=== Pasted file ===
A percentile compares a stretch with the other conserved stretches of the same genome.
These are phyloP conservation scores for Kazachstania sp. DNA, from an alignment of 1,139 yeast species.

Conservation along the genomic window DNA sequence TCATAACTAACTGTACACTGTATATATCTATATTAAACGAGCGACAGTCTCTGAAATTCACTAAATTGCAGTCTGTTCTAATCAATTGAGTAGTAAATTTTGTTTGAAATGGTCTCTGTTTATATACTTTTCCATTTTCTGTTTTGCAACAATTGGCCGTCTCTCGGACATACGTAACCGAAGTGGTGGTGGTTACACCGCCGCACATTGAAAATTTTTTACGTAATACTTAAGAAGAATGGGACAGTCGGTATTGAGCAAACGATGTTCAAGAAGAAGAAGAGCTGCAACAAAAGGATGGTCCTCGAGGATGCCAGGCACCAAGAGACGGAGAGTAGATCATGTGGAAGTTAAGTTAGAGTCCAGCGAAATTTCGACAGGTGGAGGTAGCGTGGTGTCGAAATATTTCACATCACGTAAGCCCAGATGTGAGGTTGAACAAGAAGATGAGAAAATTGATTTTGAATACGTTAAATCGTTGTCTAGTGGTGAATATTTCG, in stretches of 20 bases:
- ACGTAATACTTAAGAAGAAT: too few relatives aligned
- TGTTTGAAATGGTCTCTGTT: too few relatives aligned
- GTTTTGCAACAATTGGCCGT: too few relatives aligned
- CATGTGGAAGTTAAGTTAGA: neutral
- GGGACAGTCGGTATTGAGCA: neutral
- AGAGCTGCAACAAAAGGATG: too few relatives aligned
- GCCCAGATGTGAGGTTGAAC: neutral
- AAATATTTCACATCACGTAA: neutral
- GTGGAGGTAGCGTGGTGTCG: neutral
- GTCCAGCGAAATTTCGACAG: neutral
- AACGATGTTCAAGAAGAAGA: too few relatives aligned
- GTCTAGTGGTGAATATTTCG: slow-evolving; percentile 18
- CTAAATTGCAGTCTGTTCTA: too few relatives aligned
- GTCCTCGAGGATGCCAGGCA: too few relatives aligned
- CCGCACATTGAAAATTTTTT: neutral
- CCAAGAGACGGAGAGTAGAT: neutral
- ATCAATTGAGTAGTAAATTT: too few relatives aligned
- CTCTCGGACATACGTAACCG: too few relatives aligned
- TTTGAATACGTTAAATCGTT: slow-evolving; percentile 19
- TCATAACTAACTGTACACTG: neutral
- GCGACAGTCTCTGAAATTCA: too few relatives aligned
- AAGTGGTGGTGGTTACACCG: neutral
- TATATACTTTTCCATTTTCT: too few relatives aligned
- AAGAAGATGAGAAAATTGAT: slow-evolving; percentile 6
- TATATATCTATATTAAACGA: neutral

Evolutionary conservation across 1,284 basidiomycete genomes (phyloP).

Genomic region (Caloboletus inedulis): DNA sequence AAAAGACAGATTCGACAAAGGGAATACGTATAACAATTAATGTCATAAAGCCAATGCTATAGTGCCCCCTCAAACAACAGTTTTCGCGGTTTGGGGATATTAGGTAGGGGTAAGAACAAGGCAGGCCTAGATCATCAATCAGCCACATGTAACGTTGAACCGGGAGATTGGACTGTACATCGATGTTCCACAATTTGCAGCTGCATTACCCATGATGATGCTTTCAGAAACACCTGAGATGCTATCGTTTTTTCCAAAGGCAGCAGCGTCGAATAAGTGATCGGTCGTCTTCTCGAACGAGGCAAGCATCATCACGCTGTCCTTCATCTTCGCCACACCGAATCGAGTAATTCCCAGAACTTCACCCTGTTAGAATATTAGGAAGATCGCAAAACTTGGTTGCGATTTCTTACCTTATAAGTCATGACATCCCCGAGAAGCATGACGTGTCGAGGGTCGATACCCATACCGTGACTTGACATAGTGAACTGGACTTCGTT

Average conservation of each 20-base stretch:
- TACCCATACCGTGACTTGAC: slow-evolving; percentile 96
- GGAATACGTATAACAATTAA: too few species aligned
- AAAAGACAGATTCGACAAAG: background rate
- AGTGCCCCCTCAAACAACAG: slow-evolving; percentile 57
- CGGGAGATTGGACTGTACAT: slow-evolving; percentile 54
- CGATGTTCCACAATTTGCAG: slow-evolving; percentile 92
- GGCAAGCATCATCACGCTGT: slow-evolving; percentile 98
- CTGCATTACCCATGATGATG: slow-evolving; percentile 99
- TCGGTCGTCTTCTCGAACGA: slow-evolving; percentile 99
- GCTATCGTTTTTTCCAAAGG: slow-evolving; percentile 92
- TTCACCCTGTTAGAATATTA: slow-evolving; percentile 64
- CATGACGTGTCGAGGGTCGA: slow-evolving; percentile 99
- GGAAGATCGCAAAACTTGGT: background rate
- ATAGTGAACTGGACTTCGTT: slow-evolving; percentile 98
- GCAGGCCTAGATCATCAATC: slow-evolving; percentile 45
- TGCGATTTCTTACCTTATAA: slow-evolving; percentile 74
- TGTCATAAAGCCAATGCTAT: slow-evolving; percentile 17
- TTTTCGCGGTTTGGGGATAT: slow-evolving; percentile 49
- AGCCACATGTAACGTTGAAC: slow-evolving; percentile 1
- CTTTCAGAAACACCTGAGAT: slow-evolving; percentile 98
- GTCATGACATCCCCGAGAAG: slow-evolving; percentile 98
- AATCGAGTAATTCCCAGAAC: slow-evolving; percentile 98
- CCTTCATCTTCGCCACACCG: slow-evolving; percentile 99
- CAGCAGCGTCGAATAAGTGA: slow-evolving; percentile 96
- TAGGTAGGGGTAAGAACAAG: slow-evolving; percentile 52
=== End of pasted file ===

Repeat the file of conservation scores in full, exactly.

A percentile compares a stretch with the other conserved stretches of the same genome.
These are phyloP conservation scores for Kazachstania sp. DNA, from an alignment of 1,139 yeast species.

Conservation along the genomic window DNA sequence TCATAACTAACTGTACACTGTATATATCTATATTAAACGAGCGACAGTCTCTGAAATTCACTAAATTGCAGTCTGTTCTAATCAATTGAGTAGTAAATTTTGTTTGAAATGGTCTCTGTTTATATACTTTTCCATTTTCTGTTTTGCAACAATTGGCCGTCTCTCGGACATACGTAACCGAAGTGGTGGTGGTTACACCGCCGCACATTGAAAATTTTTTACGTAATACTTAAGAAGAATGGGACAGTCGGTATTGAGCAAACGATGTTCAAGAAGAAGAAGAGCTGCAACAAAAGGATGGTCCTCGAGGATGCCAGGCACCAAGAGACGGAGAGTAGATCATGTGGAAGTTAAGTTAGAGTCCAGCGAAATTTCGACAGGTGGAGGTAGCGTGGTGTCGAAATATTTCACATCACGTAAGCCCAGATGTGAGGTTGAACAAGAAGATGAGAAAATTGATTTTGAATACGTTAAATCGTTGTCTAGTGGTGAATATTTCG, in stretches of 20 bases:
- ACGTAATACTTAAGAAGAAT: too few relatives aligned
- TGTTTGAAATGGTCTCTGTT: too few relatives aligned
- GTTTTGCAACAATTGGCCGT: too few relatives aligned
- CATGTGGAAGTTAAGTTAGA: neutral
- GGGACAGTCGGTATTGAGCA: neutral
- AGAGCTGCAACAAAAGGATG: too few relatives aligned
- GCCCAGATGTGAGGTTGAAC: neutral
- AAATATTTCACATCACGTAA: neutral
- GTGGAGGTAGCGTGGTGTCG: neutral
- GTCCAGCGAAATTTCGACAG: neutral
- AACGATGTTCAAGAAGAAGA: too few relatives aligned
- GTCTAGTGGTGAATATTTCG: slow-evolving; percentile 18
- CTAAATTGCAGTCTGTTCTA: too few relatives aligned
- GTCCTCGAGGATGCCAGGCA: too few relatives aligned
- CCGCACATTGAAAATTTTTT: neutral
- CCAAGAGACGGAGAGTAGAT: neutral
- ATCAATTGAGTAGTAAATTT: too few relatives aligned
- CTCTCGGACATACGTAACCG: too few relatives aligned
- TTTGAATACGTTAAATCGTT: slow-evolving; percentile 19
- TCATAACTAACTGTACACTG: neutral
- GCGACAGTCTCTGAAATTCA: too few relatives aligned
- AAGTGGTGGTGGTTACACCG: neutral
- TATATACTTTTCCATTTTCT: too few relatives aligned
- AAGAAGATGAGAAAATTGAT: slow-evolving; percentile 6
- TATATATCTATATTAAACGA: neutral

Evolutionary conservation across 1,284 basidiomycete genomes (phyloP).

Genomic region (Caloboletus inedulis): DNA sequence AAAAGACAGATTCGACAAAGGGAATACGTATAACAATTAATGTCATAAAGCCAATGCTATAGTGCCCCCTCAAACAACAGTTTTCGCGGTTTGGGGATATTAGGTAGGGGTAAGAACAAGGCAGGCCTAGATCATCAATCAGCCACATGTAACGTTGAACCGGGAGATTGGACTGTACATCGATGTTCCACAATTTGCAGCTGCATTACCCATGATGATGCTTTCAGAAACACCTGAGATGCTATCGTTTTTTCCAAAGGCAGCAGCGTCGAATAAGTGATCGGTCGTCTTCTCGAACGAGGCAAGCATCATCACGCTGTCCTTCATCTTCGCCACACCGAATCGAGTAATTCCCAGAACTTCACCCTGTTAGAATATTAGGAAGATCGCAAAACTTGGTTGCGATTTCTTACCTTATAAGTCATGACATCCCCGAGAAGCATGACGTGTCGAGGGTCGATACCCATACCGTGACTTGACATAGTGAACTGGACTTCGTT

Average conservation of each 20-base stretch:
- TACCCATACCGTGACTTGAC: slow-evolving; percentile 96
- GGAATACGTATAACAATTAA: too few species aligned
- AAAAGACAGATTCGACAAAG: background rate
- AGTGCCCCCTCAAACAACAG: slow-evolving; percentile 57
- CGGGAGATTGGACTGTACAT: slow-evolving; percentile 54
- CGATGTTCCACAATTTGCAG: slow-evolving; percentile 92
- GGCAAGCATCATCACGCTGT: slow-evolving; percentile 98
- CTGCATTACCCATGATGATG: slow-evolving; percentile 99
- TCGGTCGTCTTCTCGAACGA: slow-evolving; percentile 99
- GCTATCGTTTTTTCCAAAGG: slow-evolving; percentile 92
- TTCACCCTGTTAGAATATTA: slow-evolving; percentile 64
- CATGACGTGTCGAGGGTCGA: slow-evolving; percentile 99
- GGAAGATCGCAAAACTTGGT: background rate
- ATAGTGAACTGGACTTCGTT: slow-evolving; percentile 98
- GCAGGCCTAGATCATCAATC: slow-evolving; percentile 45
- TGCGATTTCTTACCTTATAA: slow-evolving; percentile 74
- TGTCATAAAGCCAATGCTAT: slow-evolving; percentile 17
- TTTTCGCGGTTTGGGGATAT: slow-evolving; percentile 49
- AGCCACATGTAACGTTGAAC: slow-evolving; percentile 1
- CTTTCAGAAACACCTGAGAT: slow-evolving; percentile 98
- GTCATGACATCCCCGAGAAG: slow-evolving; percentile 98
- AATCGAGTAATTCCCAGAAC: slow-evolving; percentile 98
- CCTTCATCTTCGCCACACCG: slow-evolving; percentile 99
- CAGCAGCGTCGAATAAGTGA: slow-evolving; percentile 96
- TAGGTAGGGGTAAGAACAAG: slow-evolving; percentile 52